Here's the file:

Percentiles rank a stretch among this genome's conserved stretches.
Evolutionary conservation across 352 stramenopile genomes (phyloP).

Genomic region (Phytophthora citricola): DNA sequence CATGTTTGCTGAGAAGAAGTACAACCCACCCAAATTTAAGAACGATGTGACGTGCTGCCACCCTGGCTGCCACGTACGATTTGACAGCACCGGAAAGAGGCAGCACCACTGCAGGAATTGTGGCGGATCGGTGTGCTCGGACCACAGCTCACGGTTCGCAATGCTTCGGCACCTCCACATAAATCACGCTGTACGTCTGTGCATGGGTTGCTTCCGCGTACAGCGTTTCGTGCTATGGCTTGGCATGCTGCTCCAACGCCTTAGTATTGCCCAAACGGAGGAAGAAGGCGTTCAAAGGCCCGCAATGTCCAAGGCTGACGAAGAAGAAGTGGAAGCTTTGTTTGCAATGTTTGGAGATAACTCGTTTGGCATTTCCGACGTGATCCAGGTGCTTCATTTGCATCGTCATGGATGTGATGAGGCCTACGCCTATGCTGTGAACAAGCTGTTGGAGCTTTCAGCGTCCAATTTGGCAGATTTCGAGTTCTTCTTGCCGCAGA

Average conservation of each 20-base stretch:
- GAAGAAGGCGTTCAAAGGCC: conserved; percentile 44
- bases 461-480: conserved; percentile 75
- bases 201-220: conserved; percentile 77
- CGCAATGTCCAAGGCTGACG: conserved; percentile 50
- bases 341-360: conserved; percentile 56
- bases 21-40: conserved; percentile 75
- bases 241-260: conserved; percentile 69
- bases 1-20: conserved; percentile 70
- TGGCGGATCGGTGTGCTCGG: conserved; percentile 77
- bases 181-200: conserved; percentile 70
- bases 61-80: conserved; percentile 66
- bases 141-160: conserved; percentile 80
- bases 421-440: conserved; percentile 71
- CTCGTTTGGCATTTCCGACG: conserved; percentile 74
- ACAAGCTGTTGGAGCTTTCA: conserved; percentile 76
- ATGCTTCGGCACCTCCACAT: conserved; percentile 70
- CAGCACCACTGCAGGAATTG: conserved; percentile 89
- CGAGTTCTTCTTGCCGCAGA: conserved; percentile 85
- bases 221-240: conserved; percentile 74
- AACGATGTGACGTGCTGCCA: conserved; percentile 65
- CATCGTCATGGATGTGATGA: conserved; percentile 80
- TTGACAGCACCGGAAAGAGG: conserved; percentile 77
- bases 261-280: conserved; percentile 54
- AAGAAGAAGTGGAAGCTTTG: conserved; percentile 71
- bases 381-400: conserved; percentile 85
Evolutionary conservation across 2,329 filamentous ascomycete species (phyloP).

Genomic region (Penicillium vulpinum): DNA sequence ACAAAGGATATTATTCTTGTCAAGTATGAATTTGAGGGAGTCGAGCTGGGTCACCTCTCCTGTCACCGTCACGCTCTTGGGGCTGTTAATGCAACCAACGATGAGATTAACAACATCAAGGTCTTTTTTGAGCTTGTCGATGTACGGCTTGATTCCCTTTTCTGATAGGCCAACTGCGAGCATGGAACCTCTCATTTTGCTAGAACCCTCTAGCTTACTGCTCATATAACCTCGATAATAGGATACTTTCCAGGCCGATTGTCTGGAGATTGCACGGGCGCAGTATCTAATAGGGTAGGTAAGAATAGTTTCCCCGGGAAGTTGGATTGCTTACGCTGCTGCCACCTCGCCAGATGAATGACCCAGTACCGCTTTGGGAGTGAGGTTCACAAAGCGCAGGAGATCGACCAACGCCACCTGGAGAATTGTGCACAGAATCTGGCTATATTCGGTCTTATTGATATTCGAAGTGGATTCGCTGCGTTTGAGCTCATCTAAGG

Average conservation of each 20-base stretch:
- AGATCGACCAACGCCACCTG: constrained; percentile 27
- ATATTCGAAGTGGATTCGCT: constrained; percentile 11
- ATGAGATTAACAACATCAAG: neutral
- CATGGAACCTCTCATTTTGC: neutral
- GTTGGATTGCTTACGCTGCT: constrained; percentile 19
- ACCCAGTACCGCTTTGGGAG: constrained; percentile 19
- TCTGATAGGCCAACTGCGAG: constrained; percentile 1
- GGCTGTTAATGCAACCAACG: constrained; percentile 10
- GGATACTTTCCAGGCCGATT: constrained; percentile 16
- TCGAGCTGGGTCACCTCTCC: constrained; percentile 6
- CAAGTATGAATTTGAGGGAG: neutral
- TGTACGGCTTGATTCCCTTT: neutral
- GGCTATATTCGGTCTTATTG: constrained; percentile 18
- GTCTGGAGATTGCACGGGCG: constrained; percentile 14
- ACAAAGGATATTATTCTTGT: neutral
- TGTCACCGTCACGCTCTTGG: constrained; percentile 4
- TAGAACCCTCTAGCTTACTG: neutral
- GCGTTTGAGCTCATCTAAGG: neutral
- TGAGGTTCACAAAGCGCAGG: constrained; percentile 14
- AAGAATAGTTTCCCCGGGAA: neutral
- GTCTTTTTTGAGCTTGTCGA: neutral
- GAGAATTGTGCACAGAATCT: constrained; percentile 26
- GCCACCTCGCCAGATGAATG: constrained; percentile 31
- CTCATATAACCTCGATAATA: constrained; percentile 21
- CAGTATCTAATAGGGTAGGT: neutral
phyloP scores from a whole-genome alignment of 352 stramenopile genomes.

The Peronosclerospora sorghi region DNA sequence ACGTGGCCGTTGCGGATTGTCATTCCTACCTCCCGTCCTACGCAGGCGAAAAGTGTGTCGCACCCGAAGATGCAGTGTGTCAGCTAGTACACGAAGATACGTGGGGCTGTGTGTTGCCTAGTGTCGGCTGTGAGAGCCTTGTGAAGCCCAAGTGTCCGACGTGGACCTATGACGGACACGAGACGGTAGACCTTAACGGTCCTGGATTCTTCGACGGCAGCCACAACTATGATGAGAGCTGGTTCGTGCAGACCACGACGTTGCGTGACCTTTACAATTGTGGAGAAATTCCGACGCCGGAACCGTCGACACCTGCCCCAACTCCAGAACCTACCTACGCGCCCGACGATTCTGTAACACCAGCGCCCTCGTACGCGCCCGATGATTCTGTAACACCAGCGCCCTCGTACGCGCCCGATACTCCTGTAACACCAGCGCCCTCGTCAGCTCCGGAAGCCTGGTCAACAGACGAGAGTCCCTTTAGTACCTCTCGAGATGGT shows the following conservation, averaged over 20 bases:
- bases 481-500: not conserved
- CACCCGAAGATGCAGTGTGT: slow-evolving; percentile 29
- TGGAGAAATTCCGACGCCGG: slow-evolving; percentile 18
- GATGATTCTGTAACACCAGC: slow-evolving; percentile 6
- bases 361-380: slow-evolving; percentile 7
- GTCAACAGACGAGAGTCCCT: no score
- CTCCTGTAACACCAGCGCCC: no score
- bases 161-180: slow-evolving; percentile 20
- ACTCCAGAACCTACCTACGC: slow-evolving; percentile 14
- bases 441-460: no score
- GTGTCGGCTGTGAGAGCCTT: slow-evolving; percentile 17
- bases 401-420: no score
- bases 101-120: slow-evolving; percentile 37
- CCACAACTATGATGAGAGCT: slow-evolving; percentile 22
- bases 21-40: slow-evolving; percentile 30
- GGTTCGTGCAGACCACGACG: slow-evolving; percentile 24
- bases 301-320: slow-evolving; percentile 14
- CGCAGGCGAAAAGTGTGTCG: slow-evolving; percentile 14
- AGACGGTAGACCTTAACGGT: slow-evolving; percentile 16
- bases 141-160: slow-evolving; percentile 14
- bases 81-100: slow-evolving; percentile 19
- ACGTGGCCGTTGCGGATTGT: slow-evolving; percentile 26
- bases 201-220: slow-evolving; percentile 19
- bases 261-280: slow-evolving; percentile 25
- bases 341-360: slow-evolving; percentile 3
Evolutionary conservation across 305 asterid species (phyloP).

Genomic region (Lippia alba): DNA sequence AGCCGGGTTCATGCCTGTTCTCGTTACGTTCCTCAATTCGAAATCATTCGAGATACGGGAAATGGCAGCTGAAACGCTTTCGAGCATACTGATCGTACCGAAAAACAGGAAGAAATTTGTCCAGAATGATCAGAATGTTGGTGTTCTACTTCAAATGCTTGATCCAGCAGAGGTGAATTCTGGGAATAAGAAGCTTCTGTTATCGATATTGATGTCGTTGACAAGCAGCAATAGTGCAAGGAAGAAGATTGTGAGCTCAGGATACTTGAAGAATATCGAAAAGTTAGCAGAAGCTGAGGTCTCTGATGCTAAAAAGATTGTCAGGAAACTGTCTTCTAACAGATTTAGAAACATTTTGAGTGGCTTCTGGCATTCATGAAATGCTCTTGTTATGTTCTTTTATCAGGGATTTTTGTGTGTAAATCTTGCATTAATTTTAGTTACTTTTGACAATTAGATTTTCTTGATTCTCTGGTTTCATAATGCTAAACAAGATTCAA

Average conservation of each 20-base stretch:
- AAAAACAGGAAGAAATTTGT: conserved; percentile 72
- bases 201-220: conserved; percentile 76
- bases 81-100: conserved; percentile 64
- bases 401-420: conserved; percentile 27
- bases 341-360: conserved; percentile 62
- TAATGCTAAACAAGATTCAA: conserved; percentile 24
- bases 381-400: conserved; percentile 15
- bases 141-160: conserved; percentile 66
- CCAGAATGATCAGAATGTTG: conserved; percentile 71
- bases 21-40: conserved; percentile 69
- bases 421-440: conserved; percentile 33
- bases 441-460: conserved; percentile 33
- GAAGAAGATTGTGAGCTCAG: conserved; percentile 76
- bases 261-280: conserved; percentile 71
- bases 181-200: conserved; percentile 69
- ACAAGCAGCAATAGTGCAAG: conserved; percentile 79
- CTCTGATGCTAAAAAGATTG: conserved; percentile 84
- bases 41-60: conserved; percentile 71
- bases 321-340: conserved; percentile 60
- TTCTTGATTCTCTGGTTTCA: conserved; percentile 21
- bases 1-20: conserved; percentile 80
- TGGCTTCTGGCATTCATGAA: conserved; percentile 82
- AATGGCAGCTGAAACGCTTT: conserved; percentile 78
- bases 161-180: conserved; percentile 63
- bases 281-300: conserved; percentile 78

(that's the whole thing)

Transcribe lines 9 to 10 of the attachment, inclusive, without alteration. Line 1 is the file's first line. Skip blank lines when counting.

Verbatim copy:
- bases 341-360: conserved; percentile 56
- bases 21-40: conserved; percentile 75